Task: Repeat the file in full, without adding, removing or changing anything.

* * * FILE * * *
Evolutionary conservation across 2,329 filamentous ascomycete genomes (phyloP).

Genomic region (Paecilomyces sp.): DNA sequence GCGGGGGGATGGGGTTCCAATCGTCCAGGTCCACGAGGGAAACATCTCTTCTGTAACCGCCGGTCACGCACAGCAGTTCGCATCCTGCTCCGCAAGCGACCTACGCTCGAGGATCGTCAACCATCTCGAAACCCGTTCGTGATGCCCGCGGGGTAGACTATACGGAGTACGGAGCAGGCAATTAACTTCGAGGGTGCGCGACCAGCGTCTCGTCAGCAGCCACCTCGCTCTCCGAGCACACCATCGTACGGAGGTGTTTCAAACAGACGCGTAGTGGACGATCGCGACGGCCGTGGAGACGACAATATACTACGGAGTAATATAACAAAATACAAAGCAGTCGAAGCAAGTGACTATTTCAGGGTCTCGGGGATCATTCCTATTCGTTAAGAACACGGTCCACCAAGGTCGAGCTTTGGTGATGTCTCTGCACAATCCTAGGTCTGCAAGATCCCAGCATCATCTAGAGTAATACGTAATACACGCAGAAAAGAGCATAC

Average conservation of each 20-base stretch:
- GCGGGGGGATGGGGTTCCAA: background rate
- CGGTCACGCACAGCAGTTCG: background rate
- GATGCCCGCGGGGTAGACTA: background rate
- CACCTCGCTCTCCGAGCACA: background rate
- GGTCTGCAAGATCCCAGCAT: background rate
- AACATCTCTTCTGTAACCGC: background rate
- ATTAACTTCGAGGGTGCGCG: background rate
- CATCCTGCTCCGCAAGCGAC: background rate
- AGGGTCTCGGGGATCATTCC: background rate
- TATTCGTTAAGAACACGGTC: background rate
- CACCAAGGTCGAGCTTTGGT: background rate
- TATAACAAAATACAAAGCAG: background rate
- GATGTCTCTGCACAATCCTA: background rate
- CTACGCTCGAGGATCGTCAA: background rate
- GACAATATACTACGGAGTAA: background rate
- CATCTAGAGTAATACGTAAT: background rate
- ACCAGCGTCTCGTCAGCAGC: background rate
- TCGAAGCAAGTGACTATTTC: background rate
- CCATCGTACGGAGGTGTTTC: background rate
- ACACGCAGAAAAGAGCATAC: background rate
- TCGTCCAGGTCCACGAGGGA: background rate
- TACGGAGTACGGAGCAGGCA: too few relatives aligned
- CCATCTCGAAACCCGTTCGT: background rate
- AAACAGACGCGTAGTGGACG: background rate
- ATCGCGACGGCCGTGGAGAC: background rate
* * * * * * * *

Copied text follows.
Evolutionary conservation across 2,329 filamentous ascomycete genomes (phyloP).

Genomic region (Paecilomyces sp.): DNA sequence GCGGGGGGATGGGGTTCCAATCGTCCAGGTCCACGAGGGAAACATCTCTTCTGTAACCGCCGGTCACGCACAGCAGTTCGCATCCTGCTCCGCAAGCGACCTACGCTCGAGGATCGTCAACCATCTCGAAACCCGTTCGTGATGCCCGCGGGGTAGACTATACGGAGTACGGAGCAGGCAATTAACTTCGAGGGTGCGCGACCAGCGTCTCGTCAGCAGCCACCTCGCTCTCCGAGCACACCATCGTACGGAGGTGTTTCAAACAGACGCGTAGTGGACGATCGCGACGGCCGTGGAGACGACAATATACTACGGAGTAATATAACAAAATACAAAGCAGTCGAAGCAAGTGACTATTTCAGGGTCTCGGGGATCATTCCTATTCGTTAAGAACACGGTCCACCAAGGTCGAGCTTTGGTGATGTCTCTGCACAATCCTAGGTCTGCAAGATCCCAGCATCATCTAGAGTAATACGTAATACACGCAGAAAAGAGCATAC

Average conservation of each 20-base stretch:
- GCGGGGGGATGGGGTTCCAA: background rate
- CGGTCACGCACAGCAGTTCG: background rate
- GATGCCCGCGGGGTAGACTA: background rate
- CACCTCGCTCTCCGAGCACA: background rate
- GGTCTGCAAGATCCCAGCAT: background rate
- AACATCTCTTCTGTAACCGC: background rate
- ATTAACTTCGAGGGTGCGCG: background rate
- CATCCTGCTCCGCAAGCGAC: background rate
- AGGGTCTCGGGGATCATTCC: background rate
- TATTCGTTAAGAACACGGTC: background rate
- CACCAAGGTCGAGCTTTGGT: background rate
- TATAACAAAATACAAAGCAG: background rate
- GATGTCTCTGCACAATCCTA: background rate
- CTACGCTCGAGGATCGTCAA: background rate
- GACAATATACTACGGAGTAA: background rate
- CATCTAGAGTAATACGTAAT: background rate
- ACCAGCGTCTCGTCAGCAGC: background rate
- TCGAAGCAAGTGACTATTTC: background rate
- CCATCGTACGGAGGTGTTTC: background rate
- ACACGCAGAAAAGAGCATAC: background rate
- TCGTCCAGGTCCACGAGGGA: background rate
- TACGGAGTACGGAGCAGGCA: too few relatives aligned
- CCATCTCGAAACCCGTTCGT: background rate
- AAACAGACGCGTAGTGGACG: background rate
- ATCGCGACGGCCGTGGAGAC: background rate